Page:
Only a finite number of neurons can fit in our head, and evolution seems to not have prioritized processing of #2 and #3. The brain has not devoted neurons to constantly comparing what you’re seeing now to what you saw half a second ago. Comparing what was present at two different times requires the limited resources of attention to be at that location at the two different times. We don’t know why evolution did not prioritize these, but one possibility is that a full comparison process (#2) would require a lot of neurons, and animals like us have been able to get by with other, simpler processes, which we will discuss next.
Many of you have seen animations like that of the boat scene or this Paris scene, which sandwich a blank screen in between the two versions of the picture. It’s like a blank screen sandwich! The two pictures of the scene are analogous to the chocolate biscuits and the ice cream is analogous to the blank screen… yum.
Here is a schematic of the timeline of a blank screen sandwich.
The blank screen is critical - it creates flicker everywhere in between the two frames. That is, when the picture of the scene is replaced by the blank scene, it creates a flicker signal everywhere, and then flicker everywhere again when the second scene comes on.
When the blank screen is removed from a blank screen sandwich, the scene change is conspicuous; this animation is an example. In it, the only location that tickles your transient detectors is that of the change. As a result, your attention goes straight to the location of the change.
Without the blank screen, the only location of flicker was the location of the changing object. The flicker called your attention to that location. With the blank screen, there’s flicker everywhere, so there is no indication of which of the many locations contains the change.
Then how do people ever find the change? We will return to this topic at the end of Chapter 9.
A blank-screen sandwich isn’t the only way to prevent motion or flicker signals from signalling to the brain that an object has changed.
Adding motion to an object can make the fact that the object is changing in other ways inconspicuous. In a phenomenon that Suchow and Alvarez (2011) dubbed “motion silencing”, in certain circumstances, even when every dot in a display is changing color, those changes aren’t noticeable if the color-changing dots are moving.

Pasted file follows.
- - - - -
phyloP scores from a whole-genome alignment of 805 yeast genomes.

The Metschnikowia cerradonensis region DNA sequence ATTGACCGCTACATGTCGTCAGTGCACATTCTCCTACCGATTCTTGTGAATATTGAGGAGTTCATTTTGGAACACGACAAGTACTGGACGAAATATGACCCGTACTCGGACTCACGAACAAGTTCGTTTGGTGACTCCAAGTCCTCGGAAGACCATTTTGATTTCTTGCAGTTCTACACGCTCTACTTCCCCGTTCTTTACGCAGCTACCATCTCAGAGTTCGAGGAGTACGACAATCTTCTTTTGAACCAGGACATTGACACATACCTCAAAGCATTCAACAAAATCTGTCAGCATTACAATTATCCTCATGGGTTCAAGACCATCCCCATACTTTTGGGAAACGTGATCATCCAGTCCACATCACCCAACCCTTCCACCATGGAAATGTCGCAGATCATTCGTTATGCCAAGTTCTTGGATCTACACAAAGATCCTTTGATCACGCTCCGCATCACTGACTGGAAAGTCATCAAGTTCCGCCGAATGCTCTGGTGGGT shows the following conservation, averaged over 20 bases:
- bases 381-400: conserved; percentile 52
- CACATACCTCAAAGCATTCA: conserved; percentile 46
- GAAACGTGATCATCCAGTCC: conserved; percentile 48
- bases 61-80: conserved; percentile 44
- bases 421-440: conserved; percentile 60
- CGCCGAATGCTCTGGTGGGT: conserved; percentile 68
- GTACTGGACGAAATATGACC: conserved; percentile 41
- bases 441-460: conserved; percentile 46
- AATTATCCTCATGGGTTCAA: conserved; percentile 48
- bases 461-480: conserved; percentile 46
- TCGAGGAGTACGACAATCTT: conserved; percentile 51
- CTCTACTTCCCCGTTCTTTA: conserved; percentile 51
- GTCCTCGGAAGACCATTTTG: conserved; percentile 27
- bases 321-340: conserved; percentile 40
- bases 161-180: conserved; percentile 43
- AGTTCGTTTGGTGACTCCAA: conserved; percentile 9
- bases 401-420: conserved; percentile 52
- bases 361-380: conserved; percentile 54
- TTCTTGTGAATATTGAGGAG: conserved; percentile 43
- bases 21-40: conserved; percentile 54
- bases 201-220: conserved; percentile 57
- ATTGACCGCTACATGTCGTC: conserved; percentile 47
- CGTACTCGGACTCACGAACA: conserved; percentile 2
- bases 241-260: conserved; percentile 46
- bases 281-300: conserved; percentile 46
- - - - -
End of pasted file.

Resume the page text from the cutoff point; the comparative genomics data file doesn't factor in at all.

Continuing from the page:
View the motion silencing animation here.
Jun Saiki & I showed that a key requirement for motion silencing to work is that the amount of each color stays approximately the same before and after the changes (Saiki and Holcombe 2012). As an extreme example, if 80% of the dots changed to green, participants noticed that change. This shows that people continuously monitor, to some extent, the distribution of colors present, and a large change in this distribution is noticed. This is sometimes referred to as a representation of the scene statistics.
Another thing that can break change blindness are changes to the overall meaning of the scene. For example, if you were viewing a scene of a living room, and suddenly the furniture was re-arranged to resemble a lecture theatre, you’d be very likely to notice that. Like the distribution of colors, the “gist” or overall meaning of a scene seems to be continuously encoded and monitored for change.
To represent the existence of the less spatially-selective, global gist processing that occurs, Wolfe et al. (2011) created the figure below.
The non-selective pathway is more difficult to study and there’s still a lot about it that researchers don’t yet understand. However, we know that our understanding of the meaning or gist of a scene helps guide attention, for example if looking for keys in our car we will look around the ignition and around the seat, places the keys are most likely to end up.
Answer these questions and relate them to the first four, and the last, learning outcome (2):
- Why can classic change blindness animations be described as a “blank screen sandwich”?
- Why are gradual changes hard to detect?
- What effect do splashes and other irrelevant sudden changes in a scene have on our ability to detect important changes? How do they have that effect?